Virgin of the Immaculate Conception
Bartolomé Esteban Murillo
Oil on canvas (ca. 1670)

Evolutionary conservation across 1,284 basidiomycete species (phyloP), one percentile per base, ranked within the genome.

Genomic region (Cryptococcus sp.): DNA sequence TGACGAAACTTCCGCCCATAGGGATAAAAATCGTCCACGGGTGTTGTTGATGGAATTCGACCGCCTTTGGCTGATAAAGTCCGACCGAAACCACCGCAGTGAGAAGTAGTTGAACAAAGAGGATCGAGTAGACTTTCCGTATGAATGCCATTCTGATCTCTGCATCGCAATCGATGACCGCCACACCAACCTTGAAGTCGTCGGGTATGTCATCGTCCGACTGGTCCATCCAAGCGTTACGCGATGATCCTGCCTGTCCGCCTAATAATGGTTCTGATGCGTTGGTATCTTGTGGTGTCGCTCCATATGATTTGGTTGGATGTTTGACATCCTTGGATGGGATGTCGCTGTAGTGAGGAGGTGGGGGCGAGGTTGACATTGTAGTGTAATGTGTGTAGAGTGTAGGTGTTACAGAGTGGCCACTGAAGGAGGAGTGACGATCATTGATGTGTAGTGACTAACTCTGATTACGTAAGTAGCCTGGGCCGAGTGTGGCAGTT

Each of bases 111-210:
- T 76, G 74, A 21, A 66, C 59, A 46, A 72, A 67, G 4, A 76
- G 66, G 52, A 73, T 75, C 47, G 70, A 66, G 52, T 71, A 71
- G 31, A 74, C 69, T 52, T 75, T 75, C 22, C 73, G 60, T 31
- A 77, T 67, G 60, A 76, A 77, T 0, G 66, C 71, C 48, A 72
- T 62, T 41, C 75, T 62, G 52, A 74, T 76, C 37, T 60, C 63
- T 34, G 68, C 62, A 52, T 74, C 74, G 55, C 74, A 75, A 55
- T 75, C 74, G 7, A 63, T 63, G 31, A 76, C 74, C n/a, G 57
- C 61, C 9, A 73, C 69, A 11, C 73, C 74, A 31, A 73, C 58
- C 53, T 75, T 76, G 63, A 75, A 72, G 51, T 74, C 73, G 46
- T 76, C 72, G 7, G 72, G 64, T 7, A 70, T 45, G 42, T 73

Murillo was one of Spain's greatest 17th-century painters, known for his atmospheric renderings of religious scenes. The Virgin of the Immaculate Conception is a later work painted in what is called Murillo's vaporous style. Here surface textures soften, and contours appear to dissolve in the shimmering atmosphere, lending a gentle, otherworldly aspect to the subject of the painting. A belief of the Latin Church for centuries, the Immaculate Conception holds that the Virgin Mary was conceived naturally in her mother's womb, but with immunity to Original Sin. As the second Eve and the mother of Christ, she was proclaimed to be spotless or "immaculate." The crescent moon on which the Virgin stands is the spiritual symbol of the Immaculate Conception.